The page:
Like the garlic spray, chilli spray is stronger when fresh, & works on soft-bodied insects like ants, aphids and caterpillars. Be sure to wear gloves when mixing and spraying this one, & keep it out of reach of children.
‘White Oil’ Spray
White oil is used to combat sap-sucking and chewing insects like aphids, scale, mealy bug and citrus leaf miner. It suffocates them rather than poisons them, so they can’t develop a resistance to it. Spray it on both sides of all leaves and stems so that it works properly. Oil-based sprays such as white oil are usually stronger than soap sprays. This is because oil acts to smother insects, while soap is a dessicant. Like all home-made sprays, this is most effective when fresh and needs reapplying after rain.
- 2 cups cooking oil
- 1 cup dishwashing liquid
- 1 litre water (1 quart)
Mix the oil and dishwashing liquid together in a bottle. Dissolve one tablespoon of this mixture in a litre of water, then spray liberally on plants.
This is a simple concoction of molasses, soap and water which prevents caterpillars eating everything in your garden. It also acts against soil-borne pests like cutworm and nematodes. Black strap is the best type of molasses to buy because it is the most concentrated. Shop around if you can- produce stores will often be cheaper than the supermarket for this product.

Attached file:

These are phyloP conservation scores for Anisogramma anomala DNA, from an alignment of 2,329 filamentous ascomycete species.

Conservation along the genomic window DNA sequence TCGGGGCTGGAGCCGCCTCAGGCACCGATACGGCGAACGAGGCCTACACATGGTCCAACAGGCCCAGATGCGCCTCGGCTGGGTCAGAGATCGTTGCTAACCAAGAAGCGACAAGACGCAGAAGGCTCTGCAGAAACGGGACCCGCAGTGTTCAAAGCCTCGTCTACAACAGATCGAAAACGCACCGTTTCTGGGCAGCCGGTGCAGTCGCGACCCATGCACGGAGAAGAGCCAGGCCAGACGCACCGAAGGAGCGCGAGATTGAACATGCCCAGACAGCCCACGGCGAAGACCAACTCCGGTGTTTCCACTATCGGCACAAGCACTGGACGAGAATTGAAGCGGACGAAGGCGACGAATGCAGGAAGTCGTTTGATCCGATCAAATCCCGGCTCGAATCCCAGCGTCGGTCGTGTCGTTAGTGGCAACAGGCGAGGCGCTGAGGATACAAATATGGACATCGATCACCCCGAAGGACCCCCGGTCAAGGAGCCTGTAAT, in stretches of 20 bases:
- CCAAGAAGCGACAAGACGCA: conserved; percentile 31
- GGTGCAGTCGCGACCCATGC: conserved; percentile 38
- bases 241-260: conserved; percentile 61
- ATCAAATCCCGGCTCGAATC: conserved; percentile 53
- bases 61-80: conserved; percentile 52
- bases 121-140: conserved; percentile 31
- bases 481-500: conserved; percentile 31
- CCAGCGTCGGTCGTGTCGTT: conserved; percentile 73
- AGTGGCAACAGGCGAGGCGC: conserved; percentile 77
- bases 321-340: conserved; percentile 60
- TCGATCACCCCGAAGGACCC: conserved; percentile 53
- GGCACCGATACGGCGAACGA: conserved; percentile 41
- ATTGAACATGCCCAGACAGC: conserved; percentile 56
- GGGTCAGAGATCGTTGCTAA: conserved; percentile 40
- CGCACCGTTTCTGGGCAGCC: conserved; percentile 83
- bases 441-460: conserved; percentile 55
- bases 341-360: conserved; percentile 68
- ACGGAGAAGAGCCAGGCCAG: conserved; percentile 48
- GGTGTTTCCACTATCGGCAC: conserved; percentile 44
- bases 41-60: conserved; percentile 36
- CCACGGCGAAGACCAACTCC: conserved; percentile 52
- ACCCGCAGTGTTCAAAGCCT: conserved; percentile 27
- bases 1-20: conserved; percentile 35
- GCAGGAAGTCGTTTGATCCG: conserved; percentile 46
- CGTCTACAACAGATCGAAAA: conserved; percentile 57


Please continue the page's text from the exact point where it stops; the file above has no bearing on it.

- 1 tablespoon black strap molasses
- 1 teaspoon liquid soap
- 1 litre water (1 quart)
Mix all three ingredients together and apply as a foliar spray to affected plants. If soil-borne pests are your problem, molasses spray can be used as a soil drench. When sprayed on the soil as a drench it will act against nematodes, lily caterpillars, cutworm and beetle larvae. Be sure to use molasses spray within a couple of days, as it will ferment and can expand your container.
Home-made liquid fertilisers can give a much-needed boost to your quickly growing edibles. They are more gentle but faster-acting than solid fertilisers, so are ideal to use during the growing season. There are lots of things you can make liquid fertiliser from, including weeds, manure, compost, seaweed, banana peel and epsom salts.
You probably have one or more of these sitting around at home that you can use for free. (Seriously, who doesn’t have a few weeds to pull out?). In a nutshell, all you need to do is soak your solid material in a bucket of water for a week or two until it breaks down. You then dilute the solution in water (at about a 10:1 ratio) then apply to plants.
Fertiliser is created because the water slowly absorbs nutrients from your chosen material during the soaking. These nutrients will be readily taken up by a plants root system because they are in a soluble form. Liquid fertiliser can be applied directly to the soil around a plant or sprayed on to the foliage. You can use it on seedlings too, as long as the solution is very weak.
DIY garden sprays are organic & cheap to make, and are another great step to take in your self-sufficient journey. Give them a try and let us know how you go!